Peak baking season is nearly upon us. And that raises some questions: Cake or pie? Edge piece or center cut? Lunch dessert or dinner dessert (why not both)? But the query I’m writing about today may be the most important of all because it determines how those future desserts will fare. And that question is: Is it better to bake in glass or metal?
Whether you’re adding to your bakeware collection or looking to upgrade what you already own, you’ll want to know which material is better for your future brownies, lemon bars, and sheet cakes. So we asked a few of the best bakers in the biz what they prefer. And almost unanimously they said metal. It’s lightweight, easy to maintain, and inexpensive, and it provides a more consistent and even bake.
In Edd Kimber’s new book One Tin Bakes, he calls for one pan and one pan only (hence the title): a 9x13" pan with sides at least 2" high in natural (a.k.a. uncoated) aluminum. Edd deems the aluminum pan (his favorite brand is Nordic Ware) the “MVP of bakeware. It’s relatively cheap, doesn’t have nonstick coatings to worry about scratching, and, if looked after properly, will last a very long time. Aluminum is a very good heat conductor, which means baked goods will brown evenly, and it doesn’t rust.”
Glass bakeware, in comparison, is heavier than aluminum and more expensive. Because glass is an insulator, rather than a conductor, it’s slow to heat but, once hot, retains that heat for longer. This can result in uneven baking: By the time the interior is baked through, the exterior is often overcooked, dry, or dark. (Some bakers even recommend lowering the oven temperature by 25° when baking in glass to combat this problem.)
But those aren’t the only reasons to go with metal. Yossy Arefi, who baked hundreds of cakes for her newest book Snacking Cakes, is also in it for the neat corners. “My square and rectangular metal bakeware have crisp 90-degree corners,” Yossy says. “It's purely aesthetic, but I find those straight lines very satisfying.” Metal pans are also practically indestructible, which is essential in Yossy’s small kitchen.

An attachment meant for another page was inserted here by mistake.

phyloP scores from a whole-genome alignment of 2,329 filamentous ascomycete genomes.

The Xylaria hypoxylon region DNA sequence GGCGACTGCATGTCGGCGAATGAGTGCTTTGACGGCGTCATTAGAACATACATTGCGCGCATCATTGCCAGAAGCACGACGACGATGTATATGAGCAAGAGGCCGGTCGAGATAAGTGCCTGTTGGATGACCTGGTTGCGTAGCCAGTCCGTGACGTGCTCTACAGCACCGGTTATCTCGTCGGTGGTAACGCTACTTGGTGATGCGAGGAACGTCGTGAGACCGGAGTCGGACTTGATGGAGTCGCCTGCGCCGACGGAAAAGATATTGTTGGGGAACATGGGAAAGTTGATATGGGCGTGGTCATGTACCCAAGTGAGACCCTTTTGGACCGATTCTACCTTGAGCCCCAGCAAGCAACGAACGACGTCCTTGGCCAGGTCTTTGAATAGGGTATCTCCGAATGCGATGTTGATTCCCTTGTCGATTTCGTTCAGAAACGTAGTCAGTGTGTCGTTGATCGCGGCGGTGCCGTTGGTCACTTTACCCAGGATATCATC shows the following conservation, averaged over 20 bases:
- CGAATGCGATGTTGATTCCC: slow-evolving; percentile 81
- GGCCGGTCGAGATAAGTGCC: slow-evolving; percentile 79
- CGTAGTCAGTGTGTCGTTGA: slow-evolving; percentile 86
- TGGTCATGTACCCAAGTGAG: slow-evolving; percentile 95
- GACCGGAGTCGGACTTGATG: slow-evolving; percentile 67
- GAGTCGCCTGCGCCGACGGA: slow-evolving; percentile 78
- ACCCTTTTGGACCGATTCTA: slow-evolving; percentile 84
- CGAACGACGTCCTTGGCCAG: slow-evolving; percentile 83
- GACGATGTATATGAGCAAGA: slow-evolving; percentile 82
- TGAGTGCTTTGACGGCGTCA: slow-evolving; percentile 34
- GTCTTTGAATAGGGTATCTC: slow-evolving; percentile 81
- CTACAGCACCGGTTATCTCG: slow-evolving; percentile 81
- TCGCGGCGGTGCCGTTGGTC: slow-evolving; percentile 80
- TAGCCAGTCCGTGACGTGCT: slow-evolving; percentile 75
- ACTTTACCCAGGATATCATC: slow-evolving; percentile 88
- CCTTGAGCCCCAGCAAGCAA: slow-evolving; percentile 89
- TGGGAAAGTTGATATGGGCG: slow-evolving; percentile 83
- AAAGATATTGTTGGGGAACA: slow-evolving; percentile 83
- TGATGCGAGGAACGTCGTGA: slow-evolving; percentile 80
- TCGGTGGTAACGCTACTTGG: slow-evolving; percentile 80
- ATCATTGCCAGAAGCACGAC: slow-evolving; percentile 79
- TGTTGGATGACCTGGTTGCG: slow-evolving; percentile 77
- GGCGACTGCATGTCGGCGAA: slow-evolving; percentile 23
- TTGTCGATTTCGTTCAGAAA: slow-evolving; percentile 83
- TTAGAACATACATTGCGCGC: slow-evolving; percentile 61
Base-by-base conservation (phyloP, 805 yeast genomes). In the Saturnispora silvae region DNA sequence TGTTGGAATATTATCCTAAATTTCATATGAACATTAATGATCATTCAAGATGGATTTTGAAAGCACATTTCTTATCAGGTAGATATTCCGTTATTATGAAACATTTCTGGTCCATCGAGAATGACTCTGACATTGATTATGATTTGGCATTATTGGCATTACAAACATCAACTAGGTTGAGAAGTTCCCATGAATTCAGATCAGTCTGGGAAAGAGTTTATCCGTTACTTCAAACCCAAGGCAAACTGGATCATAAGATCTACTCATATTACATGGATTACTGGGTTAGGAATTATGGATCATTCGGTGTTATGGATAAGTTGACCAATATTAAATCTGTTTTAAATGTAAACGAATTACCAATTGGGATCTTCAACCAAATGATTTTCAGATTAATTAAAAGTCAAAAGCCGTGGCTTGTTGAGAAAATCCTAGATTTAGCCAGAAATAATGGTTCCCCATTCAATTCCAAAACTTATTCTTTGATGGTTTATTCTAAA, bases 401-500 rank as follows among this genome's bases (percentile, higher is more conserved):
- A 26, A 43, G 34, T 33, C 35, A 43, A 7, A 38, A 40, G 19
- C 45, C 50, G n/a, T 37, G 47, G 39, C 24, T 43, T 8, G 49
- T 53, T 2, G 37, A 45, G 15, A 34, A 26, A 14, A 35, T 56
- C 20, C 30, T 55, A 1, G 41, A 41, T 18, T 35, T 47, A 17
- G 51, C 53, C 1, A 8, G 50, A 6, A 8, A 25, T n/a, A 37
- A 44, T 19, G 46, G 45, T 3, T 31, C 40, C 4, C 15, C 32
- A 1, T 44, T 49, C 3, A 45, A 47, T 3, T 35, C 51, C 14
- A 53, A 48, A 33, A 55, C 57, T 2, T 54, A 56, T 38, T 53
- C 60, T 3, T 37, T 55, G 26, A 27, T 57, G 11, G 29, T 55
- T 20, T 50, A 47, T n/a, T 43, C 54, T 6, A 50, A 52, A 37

Aluminum is good for cakes, bars, and pies—but also for breads: focaccia, sandwich loaves, and rolls. Because metal heats up faster than glass, it contributes to a better rise and crisper, browner edges. But whatever you're baking, it's important to remember that not every metal pan is a great metal pan. Vallery Lomas, champion of season 3 of The Great American Baking Show notes that “finish, material, and quality matter—especially if you don't want the bottoms of your baked goods overdone.” If your pans are too dark, they’ll absorb more heat, which, like glass, can cause the exterior to bake too quickly.
So what is the one exception to the metal-or-bust rule? Pie—for beginners. “The ONLY thing I like about glass is that you can see through it,” explains Erin McDowell, pie whisperer and author of the The Book on Pie. “This is mostly helpful for beginners who tend to not realize how long pies really need to bake. Being able to ‘check’ that bottom crust can be really helpful for those just starting out, to get comfortable with the visual cues.” Otherwise, though, Erin prefers metal. “[Metal] is the most nonstick, which is hard not to love, and does the best job of conducting heat.”
Save your glass pans for lasagna, plátanos maduros horneados, baked eggs, piñon, casseroles, and doughnut bread pudding—they’re easy to clean, they’re so smooth they’re naturally nonstick, they’ll keep your kugel warm as it sits on the table, they won’t cause discoloration or off-tastes when you’re slow-roasting tomatoes or other acidic foods.
But metal will handle the baked goods.
And should you panic and forget everything you’ve learned, just hang onto this handy rule of thumb from our recipe editor Liesel Davis: If a recipe calls for a “dish,” that typically means glass or ceramic; if it calls for a “pan” or “tin,” go with metal.
A very good baking pan:
A very good baking dish:
Originally Appeared on Bon Appétit